Open space and transit access are two things that New Yorkers treasure. Both ideas have been suggested along 3.5 miles of abandoned tracks in Central Queens.
QueensLink — a group fighting for a new transit and park system in the area — released its own new study by an engineering firm. They commissioned it to review plans and budgets from a 2019 MTA report which pit the total costs at $8 billion.
Supporters say the rail project doesn’t have to cost that much. The QueensLink study suggests reducing fees to consultants and streamlining contingency plans which account for costs in the future.
Andrew Lynch is Chief Designer for QueensLink
“That’s what our project is trying to do: re-invision infrastructure for as many people as possible,” he said.
QueensLink believes the MTA estimate was inflated. MTA Spokerson Aaron Donovan wrote that the numbers were consistent with industry standards and at the low-end of likely requirements from the federal transit administration.
Rick Horan, QueensLink Executive Director, called it an investment that would generate economic returns.
“Future generations will judge us harshly if we don’t figure out how to build this,” he said.
The old tracks already connect at some Queens Boulevard subway lines that stop in the area of Rego Park and Forest Hills.
The structure travels south to the current location of the A train in Ozone Park, Queens, which continues to the Rockaways.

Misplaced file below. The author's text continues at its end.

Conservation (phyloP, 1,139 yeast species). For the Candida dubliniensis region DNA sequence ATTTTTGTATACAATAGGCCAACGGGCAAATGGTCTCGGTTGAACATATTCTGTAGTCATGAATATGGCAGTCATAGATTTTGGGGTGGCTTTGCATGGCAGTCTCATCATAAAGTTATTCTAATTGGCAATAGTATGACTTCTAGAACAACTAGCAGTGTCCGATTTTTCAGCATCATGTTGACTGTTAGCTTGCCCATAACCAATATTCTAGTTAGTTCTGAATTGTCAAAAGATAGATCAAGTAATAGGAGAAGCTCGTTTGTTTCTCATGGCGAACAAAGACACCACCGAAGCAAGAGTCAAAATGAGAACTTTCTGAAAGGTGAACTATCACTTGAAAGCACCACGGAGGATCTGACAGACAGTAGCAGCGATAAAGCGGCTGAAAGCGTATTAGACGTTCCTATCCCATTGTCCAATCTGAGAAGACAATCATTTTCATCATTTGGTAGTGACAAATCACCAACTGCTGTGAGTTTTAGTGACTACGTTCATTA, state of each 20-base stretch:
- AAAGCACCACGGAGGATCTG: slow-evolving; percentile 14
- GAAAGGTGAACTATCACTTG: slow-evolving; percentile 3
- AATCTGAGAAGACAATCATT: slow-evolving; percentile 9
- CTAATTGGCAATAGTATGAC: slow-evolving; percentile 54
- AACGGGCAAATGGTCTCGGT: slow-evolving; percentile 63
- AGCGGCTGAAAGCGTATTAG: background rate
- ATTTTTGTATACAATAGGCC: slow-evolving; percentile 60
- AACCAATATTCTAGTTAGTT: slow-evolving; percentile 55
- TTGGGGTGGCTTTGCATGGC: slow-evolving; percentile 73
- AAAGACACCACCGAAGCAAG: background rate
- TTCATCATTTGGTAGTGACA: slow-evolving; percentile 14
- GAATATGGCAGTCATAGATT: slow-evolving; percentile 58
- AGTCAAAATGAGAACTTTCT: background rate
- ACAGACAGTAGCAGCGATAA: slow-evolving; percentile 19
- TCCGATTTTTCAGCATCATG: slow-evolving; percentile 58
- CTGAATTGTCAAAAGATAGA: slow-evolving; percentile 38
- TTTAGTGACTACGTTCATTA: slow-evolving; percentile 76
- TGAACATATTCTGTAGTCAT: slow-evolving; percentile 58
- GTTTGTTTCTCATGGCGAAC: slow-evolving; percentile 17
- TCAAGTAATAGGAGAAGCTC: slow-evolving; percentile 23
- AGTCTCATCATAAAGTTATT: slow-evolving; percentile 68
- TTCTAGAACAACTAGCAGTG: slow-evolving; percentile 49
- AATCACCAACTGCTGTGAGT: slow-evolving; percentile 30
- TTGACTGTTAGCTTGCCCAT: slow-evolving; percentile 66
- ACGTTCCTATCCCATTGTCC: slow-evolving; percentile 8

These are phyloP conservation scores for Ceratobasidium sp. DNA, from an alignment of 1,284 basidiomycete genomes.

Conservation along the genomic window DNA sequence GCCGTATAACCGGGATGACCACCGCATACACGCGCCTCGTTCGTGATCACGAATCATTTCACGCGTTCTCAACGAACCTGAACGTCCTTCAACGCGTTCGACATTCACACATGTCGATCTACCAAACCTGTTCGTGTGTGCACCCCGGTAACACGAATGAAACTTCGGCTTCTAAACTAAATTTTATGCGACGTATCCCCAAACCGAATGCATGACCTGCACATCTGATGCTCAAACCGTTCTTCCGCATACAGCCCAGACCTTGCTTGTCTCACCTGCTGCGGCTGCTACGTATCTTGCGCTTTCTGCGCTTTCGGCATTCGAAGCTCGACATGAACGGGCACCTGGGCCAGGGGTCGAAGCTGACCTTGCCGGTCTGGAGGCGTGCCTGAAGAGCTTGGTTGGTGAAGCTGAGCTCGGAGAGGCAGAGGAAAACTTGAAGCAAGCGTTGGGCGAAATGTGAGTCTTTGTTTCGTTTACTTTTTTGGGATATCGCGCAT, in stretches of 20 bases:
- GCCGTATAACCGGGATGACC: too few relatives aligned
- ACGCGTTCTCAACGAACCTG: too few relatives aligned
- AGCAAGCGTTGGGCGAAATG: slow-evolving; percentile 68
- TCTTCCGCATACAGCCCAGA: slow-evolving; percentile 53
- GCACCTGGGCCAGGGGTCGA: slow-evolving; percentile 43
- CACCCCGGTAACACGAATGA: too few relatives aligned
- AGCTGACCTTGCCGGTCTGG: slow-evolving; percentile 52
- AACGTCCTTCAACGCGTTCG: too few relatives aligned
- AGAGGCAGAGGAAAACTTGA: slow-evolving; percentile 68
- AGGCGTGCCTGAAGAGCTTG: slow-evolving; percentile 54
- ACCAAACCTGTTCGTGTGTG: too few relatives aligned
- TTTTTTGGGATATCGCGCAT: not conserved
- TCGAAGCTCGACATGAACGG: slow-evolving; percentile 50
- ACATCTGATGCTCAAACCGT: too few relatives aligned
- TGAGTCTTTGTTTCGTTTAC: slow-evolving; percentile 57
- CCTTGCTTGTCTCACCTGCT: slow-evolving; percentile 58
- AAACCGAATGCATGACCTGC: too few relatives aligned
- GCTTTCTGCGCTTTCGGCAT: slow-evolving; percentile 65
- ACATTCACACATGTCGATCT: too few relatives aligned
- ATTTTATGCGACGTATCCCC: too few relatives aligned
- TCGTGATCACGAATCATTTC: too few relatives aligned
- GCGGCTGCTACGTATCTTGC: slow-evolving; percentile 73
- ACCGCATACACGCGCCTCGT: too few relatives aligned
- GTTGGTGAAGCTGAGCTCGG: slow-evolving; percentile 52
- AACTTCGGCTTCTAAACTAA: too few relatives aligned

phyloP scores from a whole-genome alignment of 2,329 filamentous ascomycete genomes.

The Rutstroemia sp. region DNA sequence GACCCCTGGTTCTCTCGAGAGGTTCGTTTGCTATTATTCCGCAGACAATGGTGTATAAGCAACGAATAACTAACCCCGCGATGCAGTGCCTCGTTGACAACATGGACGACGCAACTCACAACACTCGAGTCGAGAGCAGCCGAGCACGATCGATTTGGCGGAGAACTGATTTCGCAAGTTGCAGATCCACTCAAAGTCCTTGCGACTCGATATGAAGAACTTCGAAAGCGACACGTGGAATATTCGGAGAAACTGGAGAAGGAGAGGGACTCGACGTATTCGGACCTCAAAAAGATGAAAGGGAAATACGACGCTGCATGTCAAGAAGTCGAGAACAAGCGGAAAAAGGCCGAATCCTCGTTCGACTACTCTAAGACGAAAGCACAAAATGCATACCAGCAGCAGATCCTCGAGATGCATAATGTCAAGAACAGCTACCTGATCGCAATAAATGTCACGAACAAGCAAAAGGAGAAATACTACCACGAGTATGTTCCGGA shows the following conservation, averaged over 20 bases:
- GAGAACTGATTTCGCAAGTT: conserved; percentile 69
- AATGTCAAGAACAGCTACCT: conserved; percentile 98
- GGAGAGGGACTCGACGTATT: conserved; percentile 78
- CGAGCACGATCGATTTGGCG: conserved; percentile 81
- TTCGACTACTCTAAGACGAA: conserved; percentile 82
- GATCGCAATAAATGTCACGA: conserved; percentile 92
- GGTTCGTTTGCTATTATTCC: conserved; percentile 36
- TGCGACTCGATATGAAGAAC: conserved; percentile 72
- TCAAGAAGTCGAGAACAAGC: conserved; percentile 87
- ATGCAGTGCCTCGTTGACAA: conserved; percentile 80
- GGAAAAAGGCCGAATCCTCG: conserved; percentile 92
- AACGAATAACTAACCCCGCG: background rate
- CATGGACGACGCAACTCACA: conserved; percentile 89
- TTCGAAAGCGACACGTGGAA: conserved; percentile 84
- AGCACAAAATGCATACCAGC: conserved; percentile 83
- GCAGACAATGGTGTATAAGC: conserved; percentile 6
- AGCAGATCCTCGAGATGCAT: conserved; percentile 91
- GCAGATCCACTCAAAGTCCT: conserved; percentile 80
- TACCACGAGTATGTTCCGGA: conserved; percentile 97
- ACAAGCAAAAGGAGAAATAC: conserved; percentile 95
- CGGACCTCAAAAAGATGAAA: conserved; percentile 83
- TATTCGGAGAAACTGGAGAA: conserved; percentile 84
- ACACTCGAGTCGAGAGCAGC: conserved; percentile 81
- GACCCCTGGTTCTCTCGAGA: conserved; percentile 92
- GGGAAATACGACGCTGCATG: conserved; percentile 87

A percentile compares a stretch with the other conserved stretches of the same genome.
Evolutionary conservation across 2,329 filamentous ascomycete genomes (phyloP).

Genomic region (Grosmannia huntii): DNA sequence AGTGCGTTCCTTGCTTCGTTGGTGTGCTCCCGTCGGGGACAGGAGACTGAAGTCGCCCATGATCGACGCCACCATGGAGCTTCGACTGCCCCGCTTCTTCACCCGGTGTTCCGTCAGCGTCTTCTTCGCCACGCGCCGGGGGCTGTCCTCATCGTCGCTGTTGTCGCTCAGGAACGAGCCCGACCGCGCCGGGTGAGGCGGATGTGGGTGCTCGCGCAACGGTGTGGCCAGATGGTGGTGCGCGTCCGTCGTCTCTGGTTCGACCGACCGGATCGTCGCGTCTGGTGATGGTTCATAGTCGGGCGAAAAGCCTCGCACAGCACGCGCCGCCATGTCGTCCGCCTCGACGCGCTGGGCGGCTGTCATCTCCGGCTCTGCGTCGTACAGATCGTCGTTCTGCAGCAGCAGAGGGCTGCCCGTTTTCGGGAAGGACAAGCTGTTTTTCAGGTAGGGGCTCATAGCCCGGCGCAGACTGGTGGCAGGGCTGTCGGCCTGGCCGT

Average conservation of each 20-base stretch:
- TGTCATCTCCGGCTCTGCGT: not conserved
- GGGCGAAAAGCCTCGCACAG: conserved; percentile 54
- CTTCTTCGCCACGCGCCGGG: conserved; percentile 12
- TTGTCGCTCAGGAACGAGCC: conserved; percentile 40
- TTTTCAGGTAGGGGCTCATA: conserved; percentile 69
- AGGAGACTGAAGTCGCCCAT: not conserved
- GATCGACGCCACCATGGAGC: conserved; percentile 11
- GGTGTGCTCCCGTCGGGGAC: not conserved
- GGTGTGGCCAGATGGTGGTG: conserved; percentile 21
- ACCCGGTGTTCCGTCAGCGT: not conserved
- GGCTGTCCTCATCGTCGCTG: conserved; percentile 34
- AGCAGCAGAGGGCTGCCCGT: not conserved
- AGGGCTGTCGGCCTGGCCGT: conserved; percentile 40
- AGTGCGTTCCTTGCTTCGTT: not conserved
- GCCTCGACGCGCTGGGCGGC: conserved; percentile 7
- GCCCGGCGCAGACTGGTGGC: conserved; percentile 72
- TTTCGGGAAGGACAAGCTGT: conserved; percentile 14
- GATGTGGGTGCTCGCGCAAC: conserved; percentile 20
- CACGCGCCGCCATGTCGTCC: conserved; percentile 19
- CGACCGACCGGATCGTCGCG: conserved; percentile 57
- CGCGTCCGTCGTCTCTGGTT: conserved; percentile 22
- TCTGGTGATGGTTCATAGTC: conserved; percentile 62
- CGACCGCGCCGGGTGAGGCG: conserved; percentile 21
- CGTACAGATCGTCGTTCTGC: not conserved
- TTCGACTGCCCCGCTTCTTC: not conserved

“Reactivating that line and all the ways it can cross cross from Queens Boulevard and subway lines will open up Queens as a borough,” said New York State Assembly Member Stacey Pheffer (D-Howard Beach and the Rockaways).
Another group has organized to advocate for parkland and a project called QueensWay.
Those supporters would like to see the elevated area transformed into a park similar to the High Line.
Travis Terry questions the new transit study and the potential environmental and community facility damage.
“It is time to move on and the QueensWay Park is planned and ready to go. The QueensWay could be completed in only a few years, cost 4% of the rail plan and would be a much-needed booster shot to the economy and quality of life in Central Queens” said Terry, with QueensWay, said.
Some neighbors also have voiced opposition to a new train through their areas, while some other residents would welcome the transit access.
NYC Councilmember Bob Holden, who represents nearby Middle Village, Queens, says it would alleviate traffic on Woodhaven Boulevard.
QueensLink says parkland and open space are included in their proposals.
City and state officials ultimately will decide how to proceed and what projects to prioritize, if any.